# Are there non-trivial examples of an 'infinitieth' derivative? What is the criteria for 'convergence'?

Let me preface this by saying that 'convergence' refers to $$\lim_{n\to\infty}\frac{d^nf(x)}{dx^n}$$ being well defined. This stands in contrast to functions which, despite having derivatives of all orders, do not approach any particular value as each successive derivative is taken (e.g. $$\cos{x}$$ or $$1/x$$).

There are two trivial cases for the 'infinitieth' derivative - namely $$ke^{x+c}$$, for which $$\frac{d^\infty f(x)}{dx^\infty}=ke^{x+c}$$, and $$\frac{d^\infty f(x)}{dx^\infty}=0$$, which is the case for any function with some constant $$n^\text{th}$$ derivative (e.g. power/polynomial functions).

Intuitively, I can think of a few reasons why there wouldn't be any other examples, but then there might be some remarkable special function which defies all intuition.

Are there any non-trivial examples of functions (real or complex) where the 'infinitieth' derivative exists?

• Presumably by "power functions" you mean "polynomials"? – Rob Arthan Feb 20 at 1:59
• Polynomial functions, yes. – R. Burton Feb 21 at 0:07

## 2 Answers

Assume that in some neighbourhood of $$x=0$$, the function $$f$$ is given by a convergent power series $$f(x) = \sum_{n \in \Bbb N} a_n x^n$$. Then the existence of $$\lim_{n\to \infty} f^{(n)}(0)$$ is equivalent to the existence of

$$(*) \qquad \displaystyle\lim_{n\to \infty} n! \cdot a_n$$.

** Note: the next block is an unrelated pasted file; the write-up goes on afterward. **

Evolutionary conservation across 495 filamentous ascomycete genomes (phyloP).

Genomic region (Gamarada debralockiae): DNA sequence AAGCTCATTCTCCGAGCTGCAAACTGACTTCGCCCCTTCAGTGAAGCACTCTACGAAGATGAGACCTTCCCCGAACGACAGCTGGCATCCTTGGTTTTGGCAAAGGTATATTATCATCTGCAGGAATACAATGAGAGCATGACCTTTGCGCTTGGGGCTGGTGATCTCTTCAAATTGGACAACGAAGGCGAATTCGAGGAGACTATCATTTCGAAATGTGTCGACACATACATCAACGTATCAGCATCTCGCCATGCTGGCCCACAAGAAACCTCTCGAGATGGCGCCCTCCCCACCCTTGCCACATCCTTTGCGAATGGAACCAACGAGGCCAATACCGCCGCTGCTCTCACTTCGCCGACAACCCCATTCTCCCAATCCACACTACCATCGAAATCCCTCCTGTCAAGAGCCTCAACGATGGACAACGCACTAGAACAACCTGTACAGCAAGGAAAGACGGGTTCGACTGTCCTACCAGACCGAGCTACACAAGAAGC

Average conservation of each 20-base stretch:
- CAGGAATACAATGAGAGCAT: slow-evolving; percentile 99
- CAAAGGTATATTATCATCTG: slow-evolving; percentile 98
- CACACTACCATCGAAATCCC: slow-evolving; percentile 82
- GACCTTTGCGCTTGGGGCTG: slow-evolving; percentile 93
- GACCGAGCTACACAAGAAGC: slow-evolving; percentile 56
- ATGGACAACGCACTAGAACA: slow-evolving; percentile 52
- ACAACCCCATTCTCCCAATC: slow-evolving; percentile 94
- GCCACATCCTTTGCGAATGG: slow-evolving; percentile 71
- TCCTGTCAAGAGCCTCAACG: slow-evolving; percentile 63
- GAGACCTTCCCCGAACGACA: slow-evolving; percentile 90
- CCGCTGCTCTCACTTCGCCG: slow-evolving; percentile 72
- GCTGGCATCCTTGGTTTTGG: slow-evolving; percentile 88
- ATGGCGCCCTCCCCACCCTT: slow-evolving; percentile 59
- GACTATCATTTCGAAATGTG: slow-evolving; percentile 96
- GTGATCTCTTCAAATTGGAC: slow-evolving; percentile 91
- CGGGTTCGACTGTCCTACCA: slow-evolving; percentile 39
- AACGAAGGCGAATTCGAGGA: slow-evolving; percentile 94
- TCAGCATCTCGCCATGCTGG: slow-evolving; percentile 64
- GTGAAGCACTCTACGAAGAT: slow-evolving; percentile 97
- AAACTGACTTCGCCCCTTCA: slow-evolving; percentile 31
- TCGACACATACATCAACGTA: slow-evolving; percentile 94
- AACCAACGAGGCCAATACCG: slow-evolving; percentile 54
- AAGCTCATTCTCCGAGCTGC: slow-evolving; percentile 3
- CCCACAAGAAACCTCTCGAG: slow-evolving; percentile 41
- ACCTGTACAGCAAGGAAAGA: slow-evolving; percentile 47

Conversely, given a sequence $$(a_n)_n$$ such that $$(*)$$ exists, the function $$f(x) := \sum_{n \in \Bbb N} a_n x^n$$, by comparison with the exponential series, actually converges on all of $$\Bbb R$$, and the limit of its derivatives also exists everywhere.

The set of functions thus defined by sequences satisfying $$(*)$$ is closed under addition and scalar multiplication, and includes all examples so far (for polynomials, $$a_n = 0$$ for $$n \gg 0$$; for Robert Israel’s basic case $$f(x) = Ae^{cx}$$ with $$c \in (-1, 1]$$, we have $$a_n = \frac{A c^n}{n!}$$); but also many more. For example:

(1) $$f(x) = \sum_{n \in \Bbb N} \frac{1}{(n!)^2} x^n$$, or $$f(x) = \sum_{n \in \Bbb N} \frac{1}{(n!)!} x^n$$

(2) take any subset $$S \subsetneq \Bbb N$$ and set $$f(x) = \sum_{n \in S} \frac{1}{n!} x^n$$

or any combination of these ideas (Robert Israel's general example is included here too).

For the analogous question over $$\Bbb C$$, these should be all solutions. If you do not impose stronger conditions, on $$\Bbb R$$ there are more, e.g. $$f(x) = e^{-1/x^2}$$ (with the discontinuity at $$0$$ removed) at least has $$\lim_{n\to \infty} f^{(n)}(0) = 0$$.

Also $$f(x) = P(x) e^{cx}$$ where $$|c|<1$$ and $$P$$ is a polynomial has $$\lim_{n \to \infty} f^{(n)}(x) = 0$$. And don't forget that linear combinations of solutions are solutions.